On June 14, 1995, the City Council approved the 1996 budget, incorporating the proposed allocation of proceeds, including some $200 million for Board of Education capital projects and $200 million for other City capital projects. Shortly thereafter, respondent Comptroller Alan G. Hevesi announced that because the proposed sale was "not in the best interests of the people of our city and their future well-being," he would veto the resolution authorizing issuance of the bonds. On November 18, 1995, the City, joined by the Authority and the Board, sought both a declaratory judgment that the Comptroller had acted in excess of his powers and an injunction directing the Comptroller to make the arrangements necessary for the bond sale.

Meanwhile, the City had been considering the possible environmental effects of the proposed sale. As lead agency under the State Environmental Quality Review Act (SEQRA), the Mayor prepared an Environmental Assessment Statement which recognized that the proposed sale was a "Type I" transaction but nevertheless concluded that no Environmental Impact Statement was required. As a result, on December 6, 1995, the Mayor's office issued a negative declaration. Five days later, the National Resources Defense Council, Inc. (NRDC), joined by environmental and community organizations, commenced an action to enjoin the Board from purchasing the Water System, to enjoin the Authority from issuing bonds to finance the purchase, and to compel the municipal defendants to comply with land use and environmental review laws.

In both actions the City sought summary judgment. Supreme Court denied the City's motion and granted the Comptroller summary judgment dismissing the complaint on the ground that the bond issuance was not authorized by the governing statute. The court granted the City summary judgment in the second action, ruling that the NRDC plaintiffs lacked standing to bring two of their causes of action and that their remaining claims were either moot or meritless. In each action, the Appellate Division modified ( 228 A.D.2d 348). While holding that the Act did not authorize the proposed financing scheme the Appellate Division added that if, as planned, sale proceeds were used by the City for purposes unrelated to the Water System, the water user fees charged by the Board would constitute an unconstitutional tax, especially on ratepayers outside the City. The court, moreover, held that the NRDC plaintiffs lacked standing to challenge the bond issuance because they could not demonstrate injury-in-fact and that they were entitled to relief on their SEQRA/CEQR claims.

Concluding that the proposed financing plan is not authorized by the controlling statute, we now affirm dismissal of the City's complaint on that ground alone, which renders it unnecessary for us to consider any of the remaining issues.


The threshold question before us, as it was below, is whether the Act sanctions the proposed bond issuance. To answer this question, we look to the statutory language, which allows the Authority to issue bonds "in such principal amounts as it may determine to be necessary to pay the cost of any water project or water projects, or for any other corporate purposes" (Public Authorities Law § 1045- o). Thus, use of the Authority's debt power is permissible only if the purchase of the Water System on the terms proposed is of a "water project" or furthers "other corporate purposes" of the Authority. We conclude that the proposed transaction falls into neither category.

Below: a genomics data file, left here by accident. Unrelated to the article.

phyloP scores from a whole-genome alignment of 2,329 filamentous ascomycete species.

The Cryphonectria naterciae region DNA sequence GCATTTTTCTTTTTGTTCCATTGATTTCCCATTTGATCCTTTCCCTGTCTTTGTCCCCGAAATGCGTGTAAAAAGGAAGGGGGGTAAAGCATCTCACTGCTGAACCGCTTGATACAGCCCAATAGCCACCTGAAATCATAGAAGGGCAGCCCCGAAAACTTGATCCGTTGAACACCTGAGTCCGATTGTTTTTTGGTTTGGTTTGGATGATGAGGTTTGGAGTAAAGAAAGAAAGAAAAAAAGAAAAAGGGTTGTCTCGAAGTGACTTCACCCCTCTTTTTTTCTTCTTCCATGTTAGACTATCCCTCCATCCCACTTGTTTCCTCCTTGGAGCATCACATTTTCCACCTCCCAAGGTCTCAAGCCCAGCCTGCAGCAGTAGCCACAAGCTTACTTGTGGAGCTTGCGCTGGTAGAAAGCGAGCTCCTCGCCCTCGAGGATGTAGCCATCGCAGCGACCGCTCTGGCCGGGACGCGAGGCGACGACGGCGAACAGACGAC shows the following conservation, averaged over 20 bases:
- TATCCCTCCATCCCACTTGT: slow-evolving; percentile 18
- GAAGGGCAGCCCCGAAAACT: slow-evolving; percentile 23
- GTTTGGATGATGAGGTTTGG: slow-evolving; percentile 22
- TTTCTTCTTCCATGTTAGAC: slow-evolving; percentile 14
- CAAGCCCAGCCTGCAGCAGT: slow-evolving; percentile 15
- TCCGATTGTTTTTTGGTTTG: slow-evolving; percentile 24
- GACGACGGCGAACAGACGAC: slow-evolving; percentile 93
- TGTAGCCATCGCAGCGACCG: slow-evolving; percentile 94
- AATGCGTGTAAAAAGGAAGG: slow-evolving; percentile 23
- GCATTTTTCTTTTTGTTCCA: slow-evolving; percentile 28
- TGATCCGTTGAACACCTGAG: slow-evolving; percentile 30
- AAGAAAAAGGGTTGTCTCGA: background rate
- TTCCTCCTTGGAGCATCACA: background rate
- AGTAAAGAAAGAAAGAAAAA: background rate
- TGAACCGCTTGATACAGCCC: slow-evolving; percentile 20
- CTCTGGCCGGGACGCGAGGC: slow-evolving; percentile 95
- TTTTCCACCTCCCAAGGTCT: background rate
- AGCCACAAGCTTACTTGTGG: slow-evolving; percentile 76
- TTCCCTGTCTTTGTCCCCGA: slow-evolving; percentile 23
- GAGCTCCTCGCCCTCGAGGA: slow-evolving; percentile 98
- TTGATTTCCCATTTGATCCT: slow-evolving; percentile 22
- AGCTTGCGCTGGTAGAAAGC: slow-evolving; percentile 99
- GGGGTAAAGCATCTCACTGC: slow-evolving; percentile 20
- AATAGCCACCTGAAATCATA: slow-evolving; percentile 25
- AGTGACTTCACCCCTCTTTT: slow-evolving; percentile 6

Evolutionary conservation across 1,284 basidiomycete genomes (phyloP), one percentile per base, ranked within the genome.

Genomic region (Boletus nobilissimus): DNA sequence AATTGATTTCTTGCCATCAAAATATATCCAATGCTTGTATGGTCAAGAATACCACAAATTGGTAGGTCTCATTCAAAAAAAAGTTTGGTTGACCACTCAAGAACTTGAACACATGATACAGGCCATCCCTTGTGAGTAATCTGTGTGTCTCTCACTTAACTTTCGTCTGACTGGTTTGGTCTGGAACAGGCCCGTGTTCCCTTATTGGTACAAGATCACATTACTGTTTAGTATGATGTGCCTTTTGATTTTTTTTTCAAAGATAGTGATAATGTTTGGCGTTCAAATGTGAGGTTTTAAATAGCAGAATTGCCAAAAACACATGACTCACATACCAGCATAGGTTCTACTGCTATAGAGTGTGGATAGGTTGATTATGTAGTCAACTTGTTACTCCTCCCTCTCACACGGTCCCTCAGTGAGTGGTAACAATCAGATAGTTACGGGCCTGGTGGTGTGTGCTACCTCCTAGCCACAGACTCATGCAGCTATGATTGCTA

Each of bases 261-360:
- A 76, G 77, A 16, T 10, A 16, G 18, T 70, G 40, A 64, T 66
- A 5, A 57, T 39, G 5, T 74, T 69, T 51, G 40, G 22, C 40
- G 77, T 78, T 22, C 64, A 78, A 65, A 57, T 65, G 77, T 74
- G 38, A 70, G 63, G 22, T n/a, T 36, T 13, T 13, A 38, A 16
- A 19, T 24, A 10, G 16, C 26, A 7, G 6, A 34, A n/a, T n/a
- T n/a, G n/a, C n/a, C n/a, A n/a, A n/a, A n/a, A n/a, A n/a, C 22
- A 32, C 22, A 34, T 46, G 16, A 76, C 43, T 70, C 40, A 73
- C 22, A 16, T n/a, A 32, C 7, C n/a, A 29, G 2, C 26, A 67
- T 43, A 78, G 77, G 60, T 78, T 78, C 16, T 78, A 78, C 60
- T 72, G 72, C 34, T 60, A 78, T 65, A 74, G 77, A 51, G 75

The Water System is not a "water project." The defined terms "water system" and "sewerage system," taken together, mean all of the water and sewer assets owned or possessed by the City or the Board (Public Authorities Law § 1045-b, [21]). The term "water project," however, is narrower, meaning "any sewerage facility, water facility or water and sewerage facility, as the case may be, including the planning, development, financing or construction thereof" (Public Authorities Law § 1045-b). Planning, development, financing or construction of water or sewer "facilities" — meaning any "plants, structures and other real and personal property" (Public Authorities Law § 1045-b, [19]) — might therefore include acquisition of a private water company, but not acquisition of the whole Water System. Plainly then, statutory authorization to issue bonds for payment of the cost of a "water project" contemplates something less than financing the purchase of the entire "system."

That the term "water project" does not include the transfer of the entire Water System is further underscored by provisions of the Act differentiating between the two. Section 1045-g (6) of the Public Authorities Law distinguishes between "provid[ing] a means whereby the authority shall finance the cost of constructing water projects," and providing a means whereby "the water board may agree to assume title to the water or sewerage system." (emphasis added). At another point, section 1045-i (2) (vi) states that the water project agreement "may provide for the transfer by the city to the water board * * * of ownership of the sewerage system or water system, or both, as the case may be, of which such project will form a part by the city" (emphasis added). Relatedly, section 1045-i (2) (vii) mandates that the water project agreement "shall provide for the construction and completion of such water project by the city and for the operation, maintenance and repair thereof as an integrated part of the system of which such water project forms a part" (emphasis added).

Thus, we conclude that, in permitting the Authority to issue bonds to cover necessary costs, the Legislature contemplated that a "water project" would be a component of the Water System, not the Water System itself.

Nor is issuance of bonds to fund this particular transaction among the "other corporate purposes" of the Authority. Nowhere is there a hint that the Authority's purposes include the raising of revenues for unrelated City capital projects — quite the reverse is true.

One of the "corporate purposes" of the Authority is to issue bonds to retire outstanding City water and sewer debt. We note that the legality of the $1.3 billion portion of the proposed transaction that would be used to retire water and sewer debt has not been challenged as unauthorized.